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PRIVATE LIVES

And Doggy Makes Three : In Relationships, a Pet Can Make for Estranged Bedfellows

October 02, 1988|MARGO KAUFMAN | Margo Kaufman's last article for this magazine was "Baby Bores."

CAN THIS relationship be saved? My sister calls from New York in tears. Her boyfriend refuses to let her basset hound sleep on the bed. "I can understand him not wanting Elvis between the sheets," Laurie assures me. "But what's wrong with on top of the covers?"

"Many men do not like to be in bed with more than one species at the same time," I tell her.

"But Elvis is used to sleeping on the bed," my sister insists, adding that her boyfriend considers it objectionable to find non-human hairs on his jacket.

I search for a way to break it to her gently. This relationship cannot be saved. In my experience, a couple can disagree on many subjects--where to eat, whom to vote for, what movie to see, even how to spend money--and still get along fine. But couples with major disagreements about pets--and by that I mean how many, if any, what kind and how to treat them--are virtually bound to wind up with irreconcilable differences.

My sister takes the bad news in stride. "Men who want dogs to fetch are a good bet to avoid because they want you to fetch, too," sighs Laurie, who decides to take Elvis for a walk in the hope of attracting a pet-loving mate.

He shouldn't be hard to find. Recently, the New York Times reported that pet ownership is "at an all-time high, with 61% of American households, about 52.5 million, owning animals, in most cases more than one animal." These pet owners can accept almost anything: exorbitant vet bills, a year-round flea infestation, glossy copies of Dogue and Catmopolitan, even a surly half-housebroken destroyer of shoes. They just can't accept criticism about their pets.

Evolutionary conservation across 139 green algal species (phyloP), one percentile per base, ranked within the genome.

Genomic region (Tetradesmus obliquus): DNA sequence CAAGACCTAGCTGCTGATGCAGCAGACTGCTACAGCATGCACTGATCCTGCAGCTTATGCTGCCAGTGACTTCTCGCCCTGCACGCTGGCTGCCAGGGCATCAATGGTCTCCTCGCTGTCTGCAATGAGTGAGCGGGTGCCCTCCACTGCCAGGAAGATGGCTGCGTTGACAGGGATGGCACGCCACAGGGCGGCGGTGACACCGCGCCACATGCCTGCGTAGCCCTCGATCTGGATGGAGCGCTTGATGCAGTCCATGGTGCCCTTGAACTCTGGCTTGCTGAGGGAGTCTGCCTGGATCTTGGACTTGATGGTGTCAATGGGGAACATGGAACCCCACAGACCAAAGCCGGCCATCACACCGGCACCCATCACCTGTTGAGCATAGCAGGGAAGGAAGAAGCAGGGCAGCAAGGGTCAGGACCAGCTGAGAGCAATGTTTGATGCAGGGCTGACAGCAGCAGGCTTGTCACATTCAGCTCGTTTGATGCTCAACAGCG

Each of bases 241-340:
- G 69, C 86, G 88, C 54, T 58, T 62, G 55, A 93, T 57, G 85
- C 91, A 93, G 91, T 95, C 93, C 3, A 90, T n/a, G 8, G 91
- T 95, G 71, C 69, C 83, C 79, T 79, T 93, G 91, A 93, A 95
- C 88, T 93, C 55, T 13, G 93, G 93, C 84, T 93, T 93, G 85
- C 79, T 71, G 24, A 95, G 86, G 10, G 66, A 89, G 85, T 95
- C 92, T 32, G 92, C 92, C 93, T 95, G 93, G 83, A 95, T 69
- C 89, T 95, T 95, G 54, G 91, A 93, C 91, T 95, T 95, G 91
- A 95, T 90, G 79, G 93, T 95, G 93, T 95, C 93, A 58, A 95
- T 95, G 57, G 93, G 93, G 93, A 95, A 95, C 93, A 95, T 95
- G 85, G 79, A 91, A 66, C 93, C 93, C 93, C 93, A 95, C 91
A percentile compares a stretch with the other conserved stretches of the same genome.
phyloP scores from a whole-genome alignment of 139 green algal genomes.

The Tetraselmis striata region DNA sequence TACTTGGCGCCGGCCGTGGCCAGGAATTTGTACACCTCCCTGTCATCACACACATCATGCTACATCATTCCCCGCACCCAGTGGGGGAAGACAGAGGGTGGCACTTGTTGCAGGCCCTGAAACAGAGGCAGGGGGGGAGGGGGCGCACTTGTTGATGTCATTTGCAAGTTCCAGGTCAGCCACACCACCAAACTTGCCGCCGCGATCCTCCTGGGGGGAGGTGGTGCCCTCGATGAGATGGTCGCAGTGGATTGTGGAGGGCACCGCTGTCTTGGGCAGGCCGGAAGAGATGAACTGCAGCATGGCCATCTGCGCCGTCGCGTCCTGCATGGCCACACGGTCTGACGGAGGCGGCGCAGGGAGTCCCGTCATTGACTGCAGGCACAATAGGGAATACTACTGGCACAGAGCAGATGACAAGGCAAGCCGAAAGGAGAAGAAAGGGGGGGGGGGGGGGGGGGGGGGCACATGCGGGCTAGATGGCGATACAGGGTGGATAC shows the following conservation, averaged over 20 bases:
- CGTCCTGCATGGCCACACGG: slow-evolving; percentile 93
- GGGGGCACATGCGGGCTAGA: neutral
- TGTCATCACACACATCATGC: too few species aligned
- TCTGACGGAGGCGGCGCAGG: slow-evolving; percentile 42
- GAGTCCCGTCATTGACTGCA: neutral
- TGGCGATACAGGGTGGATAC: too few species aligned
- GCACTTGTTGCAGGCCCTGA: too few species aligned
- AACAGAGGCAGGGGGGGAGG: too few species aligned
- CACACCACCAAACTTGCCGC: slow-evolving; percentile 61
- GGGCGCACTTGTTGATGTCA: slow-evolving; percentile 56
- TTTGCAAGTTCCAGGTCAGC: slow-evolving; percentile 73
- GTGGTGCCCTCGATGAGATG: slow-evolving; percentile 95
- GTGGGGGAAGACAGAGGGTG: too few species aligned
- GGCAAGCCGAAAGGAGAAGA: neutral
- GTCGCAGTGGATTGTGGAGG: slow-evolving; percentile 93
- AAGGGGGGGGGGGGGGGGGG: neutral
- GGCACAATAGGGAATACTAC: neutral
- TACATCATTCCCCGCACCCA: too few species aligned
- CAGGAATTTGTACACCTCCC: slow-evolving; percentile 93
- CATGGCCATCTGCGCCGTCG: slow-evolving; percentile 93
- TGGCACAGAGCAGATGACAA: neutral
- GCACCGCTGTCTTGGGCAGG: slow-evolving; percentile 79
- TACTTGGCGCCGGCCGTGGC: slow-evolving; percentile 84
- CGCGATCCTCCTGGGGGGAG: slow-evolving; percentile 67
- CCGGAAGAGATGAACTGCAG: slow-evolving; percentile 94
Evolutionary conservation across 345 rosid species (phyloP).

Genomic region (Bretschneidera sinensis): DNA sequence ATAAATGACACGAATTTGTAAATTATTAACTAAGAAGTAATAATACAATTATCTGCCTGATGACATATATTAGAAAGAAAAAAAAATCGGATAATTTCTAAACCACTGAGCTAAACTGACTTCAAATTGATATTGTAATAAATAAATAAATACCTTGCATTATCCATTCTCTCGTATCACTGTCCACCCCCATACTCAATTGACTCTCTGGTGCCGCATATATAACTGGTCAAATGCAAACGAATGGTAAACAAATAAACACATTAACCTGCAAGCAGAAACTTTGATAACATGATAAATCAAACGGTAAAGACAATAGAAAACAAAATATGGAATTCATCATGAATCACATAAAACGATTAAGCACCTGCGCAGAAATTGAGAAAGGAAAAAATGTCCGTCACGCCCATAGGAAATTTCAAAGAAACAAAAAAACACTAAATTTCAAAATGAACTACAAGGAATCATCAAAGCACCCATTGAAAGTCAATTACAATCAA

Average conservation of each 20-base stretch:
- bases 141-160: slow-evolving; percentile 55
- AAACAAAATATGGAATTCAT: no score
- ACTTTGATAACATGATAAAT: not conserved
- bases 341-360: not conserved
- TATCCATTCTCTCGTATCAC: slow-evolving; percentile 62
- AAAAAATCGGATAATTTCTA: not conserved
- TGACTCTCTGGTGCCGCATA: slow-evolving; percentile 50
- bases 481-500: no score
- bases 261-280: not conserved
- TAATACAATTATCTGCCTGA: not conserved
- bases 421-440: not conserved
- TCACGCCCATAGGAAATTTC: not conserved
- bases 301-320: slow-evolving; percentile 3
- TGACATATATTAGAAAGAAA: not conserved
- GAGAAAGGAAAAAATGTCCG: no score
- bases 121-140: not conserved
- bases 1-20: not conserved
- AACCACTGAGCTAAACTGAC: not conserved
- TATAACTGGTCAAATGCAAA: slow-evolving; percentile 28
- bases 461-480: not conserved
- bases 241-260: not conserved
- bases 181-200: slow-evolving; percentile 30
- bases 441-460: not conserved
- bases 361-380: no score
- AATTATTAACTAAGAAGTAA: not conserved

"My dog is just as important to me as a child would be to a single mom," says Sabina, the "mother" of a 100-pound German shepherd named Shane. "And if a man cannot choose to make my animal happy, that, in essence, is not making me happy, and the animal stays and the man goes."

Sabina admits that her "son" has caused some problems between her and her boyfriend, Anthony, even though Anthony "loves the d-word (dog) like a stepfather." What kind of problems? "We were spending a week on a houseboat," Sabina recalls. "Naturally, we were taking Shane along. We all went to the pet store to buy a harness so that if he fell in the water, we could pull him out. Anthony was working with the pet-store lady. She showed him a blue harness. I explained that 'Shane says that he would prefer red.' Anthony got so mad that he walked out of the store. He was really embarrassed. I didn't understand. Shane's the one who has to wear it. He might as well pick the color."

Curiously, I believe that this relationship can be saved. Sabina will never find another guy who is willing to take a German shepherd on a houseboat. And at least Shane accepts Anthony.

Dr. Richard Polsky, an animal behaviorist in West Los Angeles, has been called on to intervene in numerous instances where a pet refused to let a human come between it and its owner. "One woman couldn't embrace her boyfriend because her Rottweiler would attack and growl," Dr. Polsky recalls. "Every time a man would go near her the dog would get really aggressive, even to the point where she couldn't keep the dog out of the bedroom because it would bark and scratch and carry on."

Could this relationship be saved? "Yes," Polsky says. "We worked out the problem in terms of teaching the dog to be more independent, and we did some anti-jealousy training. This involved teaching the dog to accept someone he doesn't like by associating it with something positive, like Haagen-Dazs, Stilton cheese, Italian sausage. You've got to find out what turns the dog on."

Haagen-Dazs and Stilton for recalcitrant animals might get expensive in Judie and Michael's Old MacDonald-style relationship. These two animal lovers keep about 50 pets, including two horses, a pony, eight cats, a golden pheasant and three French rabbits, with four California tortoises here and a goose there. Ee-ii-ee-ii-oh dear!

The downside? "They run our life," says Judie, who is awakened at 5:30 in the morning by the frantic quacking of Victoria, her black East Indies "house duck." She explains that "as soon as you get out of bed there are eight cats yelling, 'Feed me.' Then you open the door and the goats and the sheep yell, 'We're starving.' "

The upside? No danger of running out of things to say to each other. Judie reports that "Michael calls and says, 'What's new?' and I say, 'Bear the cat did this. The horse did that. We have a crisis in the aviary. Should I call the vet?' "

"I can tolerate small talk about the animals better than small talk about work, or a mutual friend's hysterectomy," Michael says.

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